Israel in the News May/Jun 2005
Reunited At Last
THE INTERNATIONAL JERUSALEM POST—Two sisters who had not seen each other since the start of World War II have been reunited through the Yad Vashem database.
Hannah Katz, 78, and Klara Blire, 81, were separated in 1939 when the Germans invaded their native Czechoslovakia. Their father sent them to take shelter with separate uncles in Hungary. The sisters lost touch with each other, and each was certain the other had perished.
On February 3, Katz’s grand-daughter, Merav Zamir, was searching the Yad Vashem database for a page of testimony concerning Katz’s mother, Sheindl Weiss. She found two pages: one that Katz had submitted and another by Blire. All the details coincided, but Zamir was not aware her grandmother had any siblings.
Zamir immediately asked Yad Vashem to track Blire down; and on the same night, the sisters and other family members got together. Both had survived camps and death marches, had moved to Israel in 1948, and had raised families only 45 miles apart.
ARUTZ-7—Proponents of Ariel Sharon’s disengagement plan argue that withdrawal from southern Lebanon proves missile attacks will cease after Israel withdraws from Gaza. But Israel Defense Forces (IDF) reports show otherwise.
Investigative journalist David Bedein has published a declassified IDF situation report issued on June 8, 2004, and it tells a different story. The document reads, in part, “In the four years since the IDF unilaterally redeployed its troops from Lebanon, the following attacks on Israel took place from Lebanon: 34 attacks with mortar shells and anti-tank missiles into northern Israel, 7 shooting attacks with light arms fire, 8 roadside bombs planted, 127 [incidents of] antiaircraft missiles, 5 Katyusha rocket attacks, 10 infiltrations into northern Israel, 11 soldiers killed in northern Israel, 3 IDF troops kidnapped and murdered, 50 soldiers wounded, and 14 civilians killed.”
Disengagement Fiasco Continues
Only 10,000 people showed up for a recent Israeli rally to support the plan to expel the Jewish people from Judea, Samaria, and Gaza this summer. Arutz-7 reported that these numbers paled compared to the 100,000–200,000 people who have rallied against the government’s disengagement policy.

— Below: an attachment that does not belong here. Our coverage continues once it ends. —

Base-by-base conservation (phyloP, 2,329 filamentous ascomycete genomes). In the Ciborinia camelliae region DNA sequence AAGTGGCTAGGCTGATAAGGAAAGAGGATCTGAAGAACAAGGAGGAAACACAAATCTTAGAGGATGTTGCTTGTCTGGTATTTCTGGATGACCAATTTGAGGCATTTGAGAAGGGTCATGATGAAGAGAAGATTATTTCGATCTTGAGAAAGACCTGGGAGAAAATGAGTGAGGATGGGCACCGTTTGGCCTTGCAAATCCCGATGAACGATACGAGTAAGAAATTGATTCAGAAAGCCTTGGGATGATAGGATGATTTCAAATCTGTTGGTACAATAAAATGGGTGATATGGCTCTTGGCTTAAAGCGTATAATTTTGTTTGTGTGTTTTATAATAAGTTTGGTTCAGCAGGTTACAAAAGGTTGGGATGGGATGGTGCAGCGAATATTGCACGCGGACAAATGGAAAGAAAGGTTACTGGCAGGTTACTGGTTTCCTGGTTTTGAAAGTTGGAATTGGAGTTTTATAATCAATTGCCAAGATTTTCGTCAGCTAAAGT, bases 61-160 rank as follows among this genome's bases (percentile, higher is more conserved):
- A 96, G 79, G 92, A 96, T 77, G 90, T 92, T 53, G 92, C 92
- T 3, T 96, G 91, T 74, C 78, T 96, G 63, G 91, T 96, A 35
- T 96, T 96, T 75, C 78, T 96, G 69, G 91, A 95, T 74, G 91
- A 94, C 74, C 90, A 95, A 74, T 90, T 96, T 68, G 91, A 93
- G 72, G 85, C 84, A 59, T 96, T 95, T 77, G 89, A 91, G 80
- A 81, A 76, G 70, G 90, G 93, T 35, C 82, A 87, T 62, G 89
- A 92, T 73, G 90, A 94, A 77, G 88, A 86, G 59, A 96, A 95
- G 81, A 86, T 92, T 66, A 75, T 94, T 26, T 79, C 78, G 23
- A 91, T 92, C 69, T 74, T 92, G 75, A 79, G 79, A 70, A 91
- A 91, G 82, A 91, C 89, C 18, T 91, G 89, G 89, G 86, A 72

The planned demolition of 25 communities and expulsion of 8,500 Jewish people has so sharply divided Israel that it threatens to create civil war.
Threats and obscenities dominated the left-wing rally, and Peace Now leader Yariv Oppenheimer told the crowd, “Those who invite a civil war should know that we’re ready for battle,” Arutz-7 said.
Arutz-7 said the army does not realize the extent of the crisis. It reported that a high-ranking army general said, “Hundreds of soldiers will tell their officers that they simply cannot carry out the expulsion orders—if not at the first community, then at the second.” At least 10,000 soldiers have signed petitions saying they will refuse such orders.
Arutz-7 also reported the government plans to limit media coverage. Radio, television, and newspaper reporters will not be allowed to move from one community to another without permission and military escort. The only journalists who will be allowed to enter the communities will be “embedded” with military personnel, who will restrict photographers.
The IDF plans to fight the expected onslaught of disengagement opponents by closing checkpoints soon at many intersections in the northern Negev. “Don’t bother planning any weddings for the summer,” a senior IDF officer said, “because it’s not certain that your guests will be able to attend.”